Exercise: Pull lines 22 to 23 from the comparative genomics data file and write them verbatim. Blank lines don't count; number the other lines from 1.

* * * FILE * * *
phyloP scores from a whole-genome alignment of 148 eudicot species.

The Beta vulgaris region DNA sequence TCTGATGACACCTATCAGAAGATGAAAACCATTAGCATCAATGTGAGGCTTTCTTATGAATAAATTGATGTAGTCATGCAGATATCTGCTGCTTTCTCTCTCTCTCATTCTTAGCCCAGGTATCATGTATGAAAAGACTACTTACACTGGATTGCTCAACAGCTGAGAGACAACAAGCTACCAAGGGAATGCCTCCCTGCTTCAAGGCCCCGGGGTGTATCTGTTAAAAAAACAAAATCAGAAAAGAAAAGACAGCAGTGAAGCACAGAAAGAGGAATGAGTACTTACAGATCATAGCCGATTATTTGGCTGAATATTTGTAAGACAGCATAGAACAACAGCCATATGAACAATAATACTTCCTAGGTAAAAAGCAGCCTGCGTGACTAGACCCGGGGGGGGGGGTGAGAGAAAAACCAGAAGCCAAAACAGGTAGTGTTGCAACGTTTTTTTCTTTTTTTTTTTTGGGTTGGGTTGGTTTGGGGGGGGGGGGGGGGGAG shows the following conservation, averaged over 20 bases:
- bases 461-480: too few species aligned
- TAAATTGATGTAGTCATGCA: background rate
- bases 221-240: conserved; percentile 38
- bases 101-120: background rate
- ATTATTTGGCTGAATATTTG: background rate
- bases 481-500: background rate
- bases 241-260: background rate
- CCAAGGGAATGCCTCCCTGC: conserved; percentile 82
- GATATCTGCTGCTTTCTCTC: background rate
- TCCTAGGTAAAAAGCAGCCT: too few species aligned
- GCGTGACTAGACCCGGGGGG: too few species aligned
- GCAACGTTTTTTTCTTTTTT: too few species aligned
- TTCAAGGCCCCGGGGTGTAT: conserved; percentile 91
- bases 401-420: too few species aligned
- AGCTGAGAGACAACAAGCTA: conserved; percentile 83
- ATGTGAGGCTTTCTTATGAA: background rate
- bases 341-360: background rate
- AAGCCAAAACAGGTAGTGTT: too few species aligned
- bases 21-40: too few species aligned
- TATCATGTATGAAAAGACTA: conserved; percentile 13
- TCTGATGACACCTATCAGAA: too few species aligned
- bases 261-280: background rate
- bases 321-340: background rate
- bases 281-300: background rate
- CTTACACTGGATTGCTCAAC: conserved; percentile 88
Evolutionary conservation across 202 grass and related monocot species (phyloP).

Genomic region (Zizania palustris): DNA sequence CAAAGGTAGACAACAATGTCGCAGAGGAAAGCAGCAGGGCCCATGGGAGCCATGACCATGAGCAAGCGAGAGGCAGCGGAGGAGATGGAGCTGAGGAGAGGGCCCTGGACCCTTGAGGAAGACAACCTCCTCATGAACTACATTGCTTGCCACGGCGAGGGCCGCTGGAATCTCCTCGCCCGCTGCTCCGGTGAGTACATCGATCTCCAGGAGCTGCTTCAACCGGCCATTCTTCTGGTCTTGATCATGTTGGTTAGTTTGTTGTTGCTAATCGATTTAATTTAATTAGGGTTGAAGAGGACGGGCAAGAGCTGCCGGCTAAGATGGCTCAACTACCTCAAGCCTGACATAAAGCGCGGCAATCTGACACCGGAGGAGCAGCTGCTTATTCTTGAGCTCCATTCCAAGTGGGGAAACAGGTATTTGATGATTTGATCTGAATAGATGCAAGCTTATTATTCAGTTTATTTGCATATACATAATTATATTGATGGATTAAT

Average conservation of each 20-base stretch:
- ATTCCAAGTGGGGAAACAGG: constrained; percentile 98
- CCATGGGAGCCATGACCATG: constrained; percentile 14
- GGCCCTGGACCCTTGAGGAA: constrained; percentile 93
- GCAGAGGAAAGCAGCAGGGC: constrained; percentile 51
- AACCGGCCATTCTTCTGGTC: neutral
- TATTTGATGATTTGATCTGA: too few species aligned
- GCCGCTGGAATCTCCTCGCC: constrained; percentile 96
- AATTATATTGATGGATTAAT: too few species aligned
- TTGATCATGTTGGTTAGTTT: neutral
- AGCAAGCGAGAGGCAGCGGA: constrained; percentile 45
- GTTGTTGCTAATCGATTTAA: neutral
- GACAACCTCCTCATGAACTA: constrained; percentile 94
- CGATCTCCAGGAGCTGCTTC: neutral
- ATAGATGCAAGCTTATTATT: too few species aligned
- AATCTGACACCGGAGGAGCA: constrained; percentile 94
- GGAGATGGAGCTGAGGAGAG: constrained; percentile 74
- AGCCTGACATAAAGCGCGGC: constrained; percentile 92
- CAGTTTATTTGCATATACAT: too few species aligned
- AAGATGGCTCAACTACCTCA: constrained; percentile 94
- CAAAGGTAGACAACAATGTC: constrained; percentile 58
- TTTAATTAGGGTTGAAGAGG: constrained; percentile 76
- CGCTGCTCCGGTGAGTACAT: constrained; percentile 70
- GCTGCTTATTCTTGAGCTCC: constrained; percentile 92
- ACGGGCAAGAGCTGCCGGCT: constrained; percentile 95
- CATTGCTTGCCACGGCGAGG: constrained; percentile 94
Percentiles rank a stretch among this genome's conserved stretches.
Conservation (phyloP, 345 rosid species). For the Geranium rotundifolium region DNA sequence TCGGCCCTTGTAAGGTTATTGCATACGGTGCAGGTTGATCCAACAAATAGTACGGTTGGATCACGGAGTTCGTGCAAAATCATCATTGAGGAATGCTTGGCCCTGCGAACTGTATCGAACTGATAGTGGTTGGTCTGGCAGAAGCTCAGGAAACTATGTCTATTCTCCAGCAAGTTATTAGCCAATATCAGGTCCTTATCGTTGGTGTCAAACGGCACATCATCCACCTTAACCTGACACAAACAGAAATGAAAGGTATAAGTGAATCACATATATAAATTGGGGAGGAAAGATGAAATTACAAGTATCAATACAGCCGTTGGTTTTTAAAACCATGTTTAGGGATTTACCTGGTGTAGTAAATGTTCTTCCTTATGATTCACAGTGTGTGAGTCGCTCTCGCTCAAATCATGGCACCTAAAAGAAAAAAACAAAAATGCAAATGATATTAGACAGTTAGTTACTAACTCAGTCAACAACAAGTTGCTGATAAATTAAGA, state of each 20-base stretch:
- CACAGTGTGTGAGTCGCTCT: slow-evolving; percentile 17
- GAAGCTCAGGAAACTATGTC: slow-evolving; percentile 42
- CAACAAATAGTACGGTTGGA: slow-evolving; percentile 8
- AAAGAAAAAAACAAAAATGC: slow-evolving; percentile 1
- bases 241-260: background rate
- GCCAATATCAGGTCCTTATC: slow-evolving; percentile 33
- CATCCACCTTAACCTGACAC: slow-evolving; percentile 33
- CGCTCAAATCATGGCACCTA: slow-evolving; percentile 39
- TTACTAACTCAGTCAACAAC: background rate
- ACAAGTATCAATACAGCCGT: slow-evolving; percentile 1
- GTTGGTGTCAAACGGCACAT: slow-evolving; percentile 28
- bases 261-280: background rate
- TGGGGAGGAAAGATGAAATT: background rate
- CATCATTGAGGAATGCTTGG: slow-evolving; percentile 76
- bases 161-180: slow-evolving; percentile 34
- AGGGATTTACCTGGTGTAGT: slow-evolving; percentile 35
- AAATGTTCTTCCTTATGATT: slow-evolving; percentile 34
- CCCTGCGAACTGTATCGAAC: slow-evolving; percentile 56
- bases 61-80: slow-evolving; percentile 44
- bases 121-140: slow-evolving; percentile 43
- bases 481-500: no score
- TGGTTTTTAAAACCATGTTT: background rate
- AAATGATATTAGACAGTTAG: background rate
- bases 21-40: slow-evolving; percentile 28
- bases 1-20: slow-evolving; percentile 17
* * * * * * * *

- TATCATGTATGAAAAGACTA: conserved; percentile 13
- TCTGATGACACCTATCAGAA: too few species aligned